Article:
A boiler breakdown at Suncor Energy’s oil refinery north of Denver on Thursday led to elevated emissions of hydrogen sulfide, a potentially deadly gas, and other pollutants, and an Adams County commissioner is asking Suncor to install a full-time air monitoring system to protect people in surrounding areas.
Colorado Department of Public Health and Environment officials who issue Suncor’s operating permits also
expressed concern following the latest equipment failures at the refinery, located along Sand Creek just north of Denver in Commerce City.
Suncor officials said the concentrations of hydrogen sulfide emitted Thursday were “acceptable” and that company crews used portable gas-monitoring devices as part of their emergency response.
Suncor operators of the refinery repeatedly have had problems leading to elevated air and groundwater pollution in north Denver and Commerce City. On Friday, Adams County Commissioner Steve O’Dorisio asked in an email to Suncor officials that the company install a “Canary” system that would constantly monitor air pollutants
with readings available to the public as part of the company’s “social license” to operate in Colorado.
“At this point,” O’Dorisio wrote in the request, shared with The Denver Post, “it is reasonable for Suncor to fund the implementation of a fulltime air quality monitoring system in the surrounding areas that is operated by a third-party who makes data available immediately to the public and government regulators. … Such an effort funded by Suncor could go a long way to promote transparency and accountability, as well as build trust in the community.”
Suncor officials did not address O’Dorisio’s request in a response to him.
“We are conducting air monitoring in neighboring communities and will continue to do so until our units are back online,” Suncor spokeswoman Lisha Burnett said in an email to him that was shared with The Post. “The monitoring results indicate that air quality in the neighborhoods surrounding the refinery were within acceptable levels.”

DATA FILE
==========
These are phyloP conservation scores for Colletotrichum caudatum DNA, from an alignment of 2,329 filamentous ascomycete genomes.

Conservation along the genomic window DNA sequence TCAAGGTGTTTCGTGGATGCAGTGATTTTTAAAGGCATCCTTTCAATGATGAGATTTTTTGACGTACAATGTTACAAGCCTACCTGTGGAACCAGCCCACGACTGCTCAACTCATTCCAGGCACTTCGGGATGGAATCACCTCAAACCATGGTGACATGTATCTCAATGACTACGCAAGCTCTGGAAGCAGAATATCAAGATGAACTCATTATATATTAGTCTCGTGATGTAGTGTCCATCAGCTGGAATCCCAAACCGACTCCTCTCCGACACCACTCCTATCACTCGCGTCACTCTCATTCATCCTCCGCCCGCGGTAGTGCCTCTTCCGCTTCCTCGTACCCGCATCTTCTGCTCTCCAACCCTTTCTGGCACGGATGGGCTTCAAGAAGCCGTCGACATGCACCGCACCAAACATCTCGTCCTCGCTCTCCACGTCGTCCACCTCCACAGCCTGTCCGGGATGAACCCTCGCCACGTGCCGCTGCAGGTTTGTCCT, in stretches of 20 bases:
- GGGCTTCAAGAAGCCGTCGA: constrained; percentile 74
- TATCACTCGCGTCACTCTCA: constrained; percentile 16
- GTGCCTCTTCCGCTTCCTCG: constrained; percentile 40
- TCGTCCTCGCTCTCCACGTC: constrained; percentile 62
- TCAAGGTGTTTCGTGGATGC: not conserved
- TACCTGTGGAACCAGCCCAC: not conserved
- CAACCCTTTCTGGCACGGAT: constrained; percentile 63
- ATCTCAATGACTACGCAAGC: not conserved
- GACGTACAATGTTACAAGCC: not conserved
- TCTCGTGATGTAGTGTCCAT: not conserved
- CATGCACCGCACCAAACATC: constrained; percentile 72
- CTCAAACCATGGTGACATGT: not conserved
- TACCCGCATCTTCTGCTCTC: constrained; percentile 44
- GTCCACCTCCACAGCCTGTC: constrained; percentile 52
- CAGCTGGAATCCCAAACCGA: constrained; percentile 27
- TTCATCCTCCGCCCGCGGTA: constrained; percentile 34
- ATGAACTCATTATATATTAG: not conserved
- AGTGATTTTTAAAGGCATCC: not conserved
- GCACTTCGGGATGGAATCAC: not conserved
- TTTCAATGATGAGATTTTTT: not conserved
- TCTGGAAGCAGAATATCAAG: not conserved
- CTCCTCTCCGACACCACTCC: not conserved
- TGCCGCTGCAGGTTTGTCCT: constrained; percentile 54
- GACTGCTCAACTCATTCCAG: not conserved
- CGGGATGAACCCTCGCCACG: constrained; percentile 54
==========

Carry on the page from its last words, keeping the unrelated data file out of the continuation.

Burnett did not specify what she meant by acceptable.
“Our testing involves taking portable gas detection meters into the community to monitor for concentrations of sulfur dioxide (SO2), hydrogen sulfide (H2S), hydrocarbon vapors, volatile organic compounds (VOCs) and oxygen. While conducting this monitoring, we are also looking for odors and visible impacts that could be related to our operations,” the company said in a statement. “We know the incident resulted in exceedances for carbon monoxide, opacity and hydrogen sulfide.”
CDPHE spokesman Andrew Bare sent a statement to The Post late Thursday about the incident: “We are always concerned when there are emissions exceedances at the Suncor refinery. Residents living near the refinery have the same right to clean air as all other Coloradans.
“Our record-setting settlement with Suncor earlier this year contains a number of provisions that we are confident will make the refinery a more compliant facility, and emissions exceedances at the facility are down in 2020 compared to 2019,” the statement continued. “Suncor must do better, and we will continue to exercise strong oversight at the refinery.”
According to CDPHE officials, the boilers that malfunctioned Thursday at the refinery were back up and running, but it was unclear whether Suncor has resumed processing fossil fuels.
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